Yixin Zou and Allison McDonald, University of Michigan; Julia Narakornpichit, Nicola Dell, and Thomas Ristenpart, Cornell Tech; Kevin Roundy, Norton Research Group; Florian Schaub, University of Michigan; Acar Tamersoy, Norton Research Group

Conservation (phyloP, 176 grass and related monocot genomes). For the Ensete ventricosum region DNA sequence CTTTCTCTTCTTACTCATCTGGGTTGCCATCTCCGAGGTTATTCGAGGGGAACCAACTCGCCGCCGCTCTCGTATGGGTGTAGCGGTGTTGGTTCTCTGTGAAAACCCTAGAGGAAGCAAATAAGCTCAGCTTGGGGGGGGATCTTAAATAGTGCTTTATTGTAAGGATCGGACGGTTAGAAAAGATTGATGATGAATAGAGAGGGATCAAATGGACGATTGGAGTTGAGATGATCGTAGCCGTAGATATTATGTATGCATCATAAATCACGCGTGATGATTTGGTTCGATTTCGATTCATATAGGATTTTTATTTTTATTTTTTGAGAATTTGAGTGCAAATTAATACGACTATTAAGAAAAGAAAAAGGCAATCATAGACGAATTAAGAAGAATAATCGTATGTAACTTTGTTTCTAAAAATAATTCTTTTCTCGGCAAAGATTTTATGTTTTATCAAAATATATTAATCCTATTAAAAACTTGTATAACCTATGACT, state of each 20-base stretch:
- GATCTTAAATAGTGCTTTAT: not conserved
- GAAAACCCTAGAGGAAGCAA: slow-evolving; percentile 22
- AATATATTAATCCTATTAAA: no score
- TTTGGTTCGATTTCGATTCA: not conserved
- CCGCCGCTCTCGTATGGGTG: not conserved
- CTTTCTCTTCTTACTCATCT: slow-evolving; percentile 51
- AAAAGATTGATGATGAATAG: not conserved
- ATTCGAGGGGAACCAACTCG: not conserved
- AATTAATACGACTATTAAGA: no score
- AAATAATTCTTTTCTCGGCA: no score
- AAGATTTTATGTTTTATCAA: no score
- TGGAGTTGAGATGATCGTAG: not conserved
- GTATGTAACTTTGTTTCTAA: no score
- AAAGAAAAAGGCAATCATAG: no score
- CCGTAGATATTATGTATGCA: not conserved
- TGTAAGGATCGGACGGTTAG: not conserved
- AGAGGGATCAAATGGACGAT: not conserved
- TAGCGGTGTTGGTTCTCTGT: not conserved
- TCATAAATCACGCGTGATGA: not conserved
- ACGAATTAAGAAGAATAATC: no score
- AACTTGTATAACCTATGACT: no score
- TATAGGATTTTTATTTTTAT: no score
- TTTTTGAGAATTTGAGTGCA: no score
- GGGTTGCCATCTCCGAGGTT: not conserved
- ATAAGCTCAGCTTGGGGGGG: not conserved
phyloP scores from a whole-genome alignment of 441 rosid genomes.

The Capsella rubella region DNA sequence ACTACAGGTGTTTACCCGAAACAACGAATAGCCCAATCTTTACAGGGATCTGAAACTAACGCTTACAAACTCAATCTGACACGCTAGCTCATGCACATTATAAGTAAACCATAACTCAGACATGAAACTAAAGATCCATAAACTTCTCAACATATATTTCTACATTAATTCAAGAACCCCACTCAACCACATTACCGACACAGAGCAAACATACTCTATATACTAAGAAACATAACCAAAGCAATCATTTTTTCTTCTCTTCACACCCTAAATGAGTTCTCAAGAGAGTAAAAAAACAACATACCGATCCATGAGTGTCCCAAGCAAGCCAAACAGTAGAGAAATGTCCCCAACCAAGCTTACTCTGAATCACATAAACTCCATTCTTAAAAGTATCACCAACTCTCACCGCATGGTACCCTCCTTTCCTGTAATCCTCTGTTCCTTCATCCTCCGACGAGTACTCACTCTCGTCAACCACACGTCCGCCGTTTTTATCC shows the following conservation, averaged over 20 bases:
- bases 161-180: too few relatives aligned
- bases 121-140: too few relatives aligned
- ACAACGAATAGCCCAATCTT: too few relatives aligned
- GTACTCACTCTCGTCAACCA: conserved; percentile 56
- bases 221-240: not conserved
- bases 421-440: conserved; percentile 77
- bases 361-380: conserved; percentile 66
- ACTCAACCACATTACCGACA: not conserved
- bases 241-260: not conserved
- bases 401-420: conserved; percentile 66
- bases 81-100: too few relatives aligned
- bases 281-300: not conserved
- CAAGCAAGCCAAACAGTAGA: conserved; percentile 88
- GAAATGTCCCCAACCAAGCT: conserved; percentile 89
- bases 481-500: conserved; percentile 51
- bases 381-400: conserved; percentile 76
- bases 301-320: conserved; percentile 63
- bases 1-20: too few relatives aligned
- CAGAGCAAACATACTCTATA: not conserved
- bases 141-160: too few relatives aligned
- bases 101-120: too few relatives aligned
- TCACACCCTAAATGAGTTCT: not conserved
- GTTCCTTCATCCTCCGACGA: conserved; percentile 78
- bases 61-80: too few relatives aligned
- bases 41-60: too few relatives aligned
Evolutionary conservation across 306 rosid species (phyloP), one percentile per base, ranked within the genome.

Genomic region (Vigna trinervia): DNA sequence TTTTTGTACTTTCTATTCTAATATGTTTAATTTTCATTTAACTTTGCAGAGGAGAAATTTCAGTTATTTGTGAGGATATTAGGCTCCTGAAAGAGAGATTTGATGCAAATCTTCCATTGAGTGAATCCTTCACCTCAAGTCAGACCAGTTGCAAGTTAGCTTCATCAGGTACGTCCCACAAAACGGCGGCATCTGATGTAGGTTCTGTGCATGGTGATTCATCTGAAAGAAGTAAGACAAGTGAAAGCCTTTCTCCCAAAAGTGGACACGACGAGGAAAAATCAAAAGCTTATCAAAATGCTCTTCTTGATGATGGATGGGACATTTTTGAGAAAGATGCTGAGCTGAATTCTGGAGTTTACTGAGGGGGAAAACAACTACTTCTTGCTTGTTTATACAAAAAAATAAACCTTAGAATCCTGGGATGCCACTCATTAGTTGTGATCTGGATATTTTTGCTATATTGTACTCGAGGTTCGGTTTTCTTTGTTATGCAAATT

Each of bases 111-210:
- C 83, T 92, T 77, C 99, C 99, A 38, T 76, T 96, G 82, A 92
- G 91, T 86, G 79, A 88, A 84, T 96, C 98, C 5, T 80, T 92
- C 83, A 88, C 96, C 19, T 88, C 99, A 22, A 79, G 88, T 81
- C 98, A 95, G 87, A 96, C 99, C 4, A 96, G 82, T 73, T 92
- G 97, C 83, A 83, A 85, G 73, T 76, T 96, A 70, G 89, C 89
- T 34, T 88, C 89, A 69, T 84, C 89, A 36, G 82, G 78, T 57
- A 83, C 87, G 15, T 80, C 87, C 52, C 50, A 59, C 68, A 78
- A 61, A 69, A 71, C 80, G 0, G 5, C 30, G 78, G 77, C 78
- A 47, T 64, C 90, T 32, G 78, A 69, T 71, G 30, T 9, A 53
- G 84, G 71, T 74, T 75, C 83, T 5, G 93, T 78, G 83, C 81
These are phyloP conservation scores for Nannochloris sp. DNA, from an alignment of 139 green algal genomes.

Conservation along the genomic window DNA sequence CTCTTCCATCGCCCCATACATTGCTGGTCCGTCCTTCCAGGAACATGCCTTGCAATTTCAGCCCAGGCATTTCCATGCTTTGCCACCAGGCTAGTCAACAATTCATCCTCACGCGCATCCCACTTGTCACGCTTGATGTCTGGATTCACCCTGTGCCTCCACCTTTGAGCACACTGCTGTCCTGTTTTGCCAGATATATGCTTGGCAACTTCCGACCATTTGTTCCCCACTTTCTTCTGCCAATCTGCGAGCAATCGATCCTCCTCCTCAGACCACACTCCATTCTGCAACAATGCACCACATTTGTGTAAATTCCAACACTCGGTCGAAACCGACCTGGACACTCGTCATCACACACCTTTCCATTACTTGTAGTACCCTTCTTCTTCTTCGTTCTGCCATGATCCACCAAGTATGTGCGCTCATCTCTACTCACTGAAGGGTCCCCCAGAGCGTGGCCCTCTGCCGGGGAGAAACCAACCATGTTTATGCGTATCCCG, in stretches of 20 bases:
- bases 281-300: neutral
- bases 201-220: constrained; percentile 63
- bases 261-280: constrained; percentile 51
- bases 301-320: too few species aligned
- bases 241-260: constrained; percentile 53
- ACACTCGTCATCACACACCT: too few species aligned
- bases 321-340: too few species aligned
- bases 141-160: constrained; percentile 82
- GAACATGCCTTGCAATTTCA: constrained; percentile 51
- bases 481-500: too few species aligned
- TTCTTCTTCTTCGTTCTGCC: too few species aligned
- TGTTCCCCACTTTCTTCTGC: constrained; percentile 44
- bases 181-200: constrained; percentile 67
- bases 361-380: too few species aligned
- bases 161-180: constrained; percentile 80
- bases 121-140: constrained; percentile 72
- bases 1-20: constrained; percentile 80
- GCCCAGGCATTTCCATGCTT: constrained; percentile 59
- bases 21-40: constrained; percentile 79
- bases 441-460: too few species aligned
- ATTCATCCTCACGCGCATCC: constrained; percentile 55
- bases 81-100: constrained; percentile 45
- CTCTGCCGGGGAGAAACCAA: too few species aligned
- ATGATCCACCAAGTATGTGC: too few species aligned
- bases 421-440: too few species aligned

Technology plays an increasingly salient role in facilitating intimate partner violence (IPV). Customer support at computer security companies are receiving cases that involve tech-enabled IPV but might not be well equipped to handle these cases. To assess customer support's existing practices and identify areas for improvement, we conducted five focus groups with professionals who work with IPV survivors (n=17). IPV professionals made numerous suggestions, such as using trauma-informed language, avoiding promises to solve problems, and making referrals to resources and support organizations. To evaluate the practicality of these suggestions, we conducted four focus groups with customer support practitioners (n=11). Support practitioners expressed interest in training agents for IPV cases, but mentioned challenges in identifying potential survivors and frontline agents' limited capacity to help. We conclude with recommendations for computer security companies to better address tech-enabled IPV through training support agents, tracking the prevalence of these cases, and establishing partnerships with IPV advocates.
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